Data Visualization – Naive Bayes In R – Edureka


#visual 5
ggpairs(data)



Data Visualization – Naive Bayes In R – Edureka

Step 6: Data Modelling

This stage begins with a process called Data Splicing, wherein the data set is split into two parts:

• Training set: This part of the data set is used to build and train the Machine Learning model.
• Testing set: This part of the data set is used to evaluate the efficiency of the model.

#Building a model
#split data into training and test data sets
indxTrain <- createDataPartition(y = data$Outcome,p = 0.75,list = FALSE) training <- data[indxTrain,] testing <- data[-indxTrain,] #Check dimensions of the split > prop.table(table(data$Outcome)) * 100

False True
65.10417 34.89583

> prop.table(table(training$Outcome)) * 100 False True 65.10417 34.89583 > prop.table(table(testing$Outcome)) * 100

False True
65.10417 34.89583



For comparing the outcome of the training and testing phase let’s create separate variables that store the value of the response variable:


#create objects x which holds the predictor variables and y which holds the response variables
x = training[,-9]
y = training$Outcome  Now it’s time to load the e1071 package that holds the Naive Bayes function. This is an in-built function provided by R.  library(e1071)  After loading the package, the below code snippet will create Naive Bayes model by using the training data set:  model = train(x,y,'nb',trControl=trainControl(method='cv',number=10)) > model Naive Bayes 576 samples 8 predictor 2 classes: 'False', 'True' No pre-processing Resampling: Cross-Validated (10 fold) Summary of sample sizes: 518, 518, 519, 518, 519, 518, ... Resampling results across tuning parameters: usekernel Accuracy Kappa FALSE 0.7413793 0.4224519 TRUE 0.7622505 0.4749285 Tuning parameter 'fL' was held constant at a value of 0 Tuning parameter 'adjust' was held constant at a value of 1 Accuracy was used to select the optimal model using the largest value. The final values used for the model were fL = 0, usekernel = TRUE and adjust = 1.  We thus created a predictive model by using the Naive Bayes Classifier. Step 7: Model Evaluation To check the efficiency of the model, we are now going to run the testing data set on the model, after which we will evaluate the accuracy of the model by using a Confusion matrix.  #Model Evaluation #Predict testing set Predict <- predict(model,newdata = testing ) #Get the confusion matrix to see accuracy value and other parameter values > confusionMatrix(Predict, testing$Outcome )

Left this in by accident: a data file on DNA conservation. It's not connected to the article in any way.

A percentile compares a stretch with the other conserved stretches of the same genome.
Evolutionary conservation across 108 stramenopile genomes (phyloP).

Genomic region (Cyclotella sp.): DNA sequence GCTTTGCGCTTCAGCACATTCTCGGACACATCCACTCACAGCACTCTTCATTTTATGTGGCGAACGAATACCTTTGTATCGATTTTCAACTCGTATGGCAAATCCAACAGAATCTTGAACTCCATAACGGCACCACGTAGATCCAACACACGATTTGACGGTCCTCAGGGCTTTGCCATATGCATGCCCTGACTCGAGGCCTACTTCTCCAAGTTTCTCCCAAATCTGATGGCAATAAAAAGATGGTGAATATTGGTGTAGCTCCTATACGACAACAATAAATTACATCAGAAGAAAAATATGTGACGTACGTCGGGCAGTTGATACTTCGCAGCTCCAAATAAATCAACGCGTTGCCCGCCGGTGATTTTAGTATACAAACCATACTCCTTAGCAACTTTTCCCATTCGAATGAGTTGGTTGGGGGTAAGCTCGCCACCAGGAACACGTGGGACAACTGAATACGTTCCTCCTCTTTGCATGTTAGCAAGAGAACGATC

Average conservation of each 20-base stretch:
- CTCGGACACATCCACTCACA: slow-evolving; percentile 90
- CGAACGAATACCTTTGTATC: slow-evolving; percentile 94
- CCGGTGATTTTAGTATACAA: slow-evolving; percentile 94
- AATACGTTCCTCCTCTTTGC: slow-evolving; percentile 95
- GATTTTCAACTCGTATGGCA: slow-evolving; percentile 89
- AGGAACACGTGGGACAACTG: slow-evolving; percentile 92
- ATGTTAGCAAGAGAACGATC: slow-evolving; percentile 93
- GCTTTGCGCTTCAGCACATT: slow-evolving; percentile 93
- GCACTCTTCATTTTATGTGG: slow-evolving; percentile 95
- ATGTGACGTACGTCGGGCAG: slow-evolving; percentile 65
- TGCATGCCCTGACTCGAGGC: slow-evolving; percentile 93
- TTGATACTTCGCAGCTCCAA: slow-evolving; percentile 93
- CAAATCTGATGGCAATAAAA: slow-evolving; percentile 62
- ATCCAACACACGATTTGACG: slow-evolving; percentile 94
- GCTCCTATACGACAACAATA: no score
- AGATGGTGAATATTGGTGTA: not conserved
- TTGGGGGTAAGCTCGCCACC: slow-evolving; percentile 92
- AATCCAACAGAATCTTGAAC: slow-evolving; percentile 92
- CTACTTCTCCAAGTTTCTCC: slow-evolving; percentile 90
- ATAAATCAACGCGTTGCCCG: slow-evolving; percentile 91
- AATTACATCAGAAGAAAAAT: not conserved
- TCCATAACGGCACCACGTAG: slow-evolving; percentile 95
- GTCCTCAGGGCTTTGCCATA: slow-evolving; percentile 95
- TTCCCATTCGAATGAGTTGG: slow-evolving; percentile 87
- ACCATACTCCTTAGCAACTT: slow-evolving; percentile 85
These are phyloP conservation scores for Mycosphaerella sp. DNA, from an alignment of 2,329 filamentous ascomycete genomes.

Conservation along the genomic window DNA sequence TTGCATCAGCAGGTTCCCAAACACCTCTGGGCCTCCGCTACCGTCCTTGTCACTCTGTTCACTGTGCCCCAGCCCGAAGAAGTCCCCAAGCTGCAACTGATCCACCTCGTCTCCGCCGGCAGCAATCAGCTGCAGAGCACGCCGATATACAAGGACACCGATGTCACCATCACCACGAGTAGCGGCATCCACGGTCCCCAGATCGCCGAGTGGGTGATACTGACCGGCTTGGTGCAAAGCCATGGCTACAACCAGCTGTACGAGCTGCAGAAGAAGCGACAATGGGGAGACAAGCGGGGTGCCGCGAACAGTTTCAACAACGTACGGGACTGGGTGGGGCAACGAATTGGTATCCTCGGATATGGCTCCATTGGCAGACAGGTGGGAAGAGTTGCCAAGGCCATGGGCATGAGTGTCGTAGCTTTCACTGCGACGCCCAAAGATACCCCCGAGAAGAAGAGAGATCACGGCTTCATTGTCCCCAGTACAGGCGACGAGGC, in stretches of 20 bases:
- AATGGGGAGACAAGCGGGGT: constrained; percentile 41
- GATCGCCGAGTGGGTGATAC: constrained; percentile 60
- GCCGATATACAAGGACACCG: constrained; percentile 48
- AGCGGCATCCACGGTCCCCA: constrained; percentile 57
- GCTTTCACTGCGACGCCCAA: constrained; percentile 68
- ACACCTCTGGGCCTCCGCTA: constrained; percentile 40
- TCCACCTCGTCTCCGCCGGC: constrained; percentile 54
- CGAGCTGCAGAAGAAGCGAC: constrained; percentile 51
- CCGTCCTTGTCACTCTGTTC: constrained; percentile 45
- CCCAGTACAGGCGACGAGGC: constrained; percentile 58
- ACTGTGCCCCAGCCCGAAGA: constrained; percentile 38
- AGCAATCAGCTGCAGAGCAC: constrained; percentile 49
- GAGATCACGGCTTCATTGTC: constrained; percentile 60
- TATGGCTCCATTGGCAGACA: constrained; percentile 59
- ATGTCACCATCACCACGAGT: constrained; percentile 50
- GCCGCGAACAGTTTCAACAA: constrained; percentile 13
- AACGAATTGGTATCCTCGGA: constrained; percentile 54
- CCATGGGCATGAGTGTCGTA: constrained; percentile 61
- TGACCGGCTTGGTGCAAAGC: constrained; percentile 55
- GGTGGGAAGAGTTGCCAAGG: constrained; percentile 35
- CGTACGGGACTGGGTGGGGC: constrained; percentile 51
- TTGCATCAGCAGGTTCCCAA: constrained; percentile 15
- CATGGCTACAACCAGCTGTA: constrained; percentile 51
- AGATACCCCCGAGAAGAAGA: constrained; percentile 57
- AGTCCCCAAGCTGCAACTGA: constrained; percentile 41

Confusion Matrix and Statistics

Reference
Prediction False True
False 91 18
True 34 49

Accuracy : 0.7292
95% CI : (0.6605, 0.7906)
No Information Rate : 0.651
P-Value [Acc > NIR] : 0.01287

Kappa : 0.4352

Mcnemar's Test P-Value : 0.03751

Sensitivity : 0.7280
Specificity : 0.7313
Pos Pred Value : 0.8349
Neg Pred Value : 0.5904
Prevalence : 0.6510
Detection Rate : 0.4740
Detection Prevalence : 0.5677
Balanced Accuracy : 0.7297

'Positive' Class : False



The final output shows that we built a Naive Bayes classifier that can predict whether a person is diabetic or not, with an accuracy of approximately 73%.

To summaries the demo, let’s draw a plot that shows how each predictor variable is independently responsible for predicting the outcome.


#Plot Variable performance
X <- varImp(model)
plot(X)



Variable Performance Plot – Naive Bayes In R – Edureka

From the above illustration, it is clear that ‘Glucose’ is the most significant variable for predicting the outcome.

Now that you know how Naive Bayes works, I’m sure you’re curious to learn more about the various Machine learning algorithms. Here’s a list of blogs on Machine Learning Algorithms, do give them a read:

So, with this, we come to the end of this blog. I hope you all found this blog informative. If you have any thoughts to share, please comment them below. Stay tuned for more blogs like these!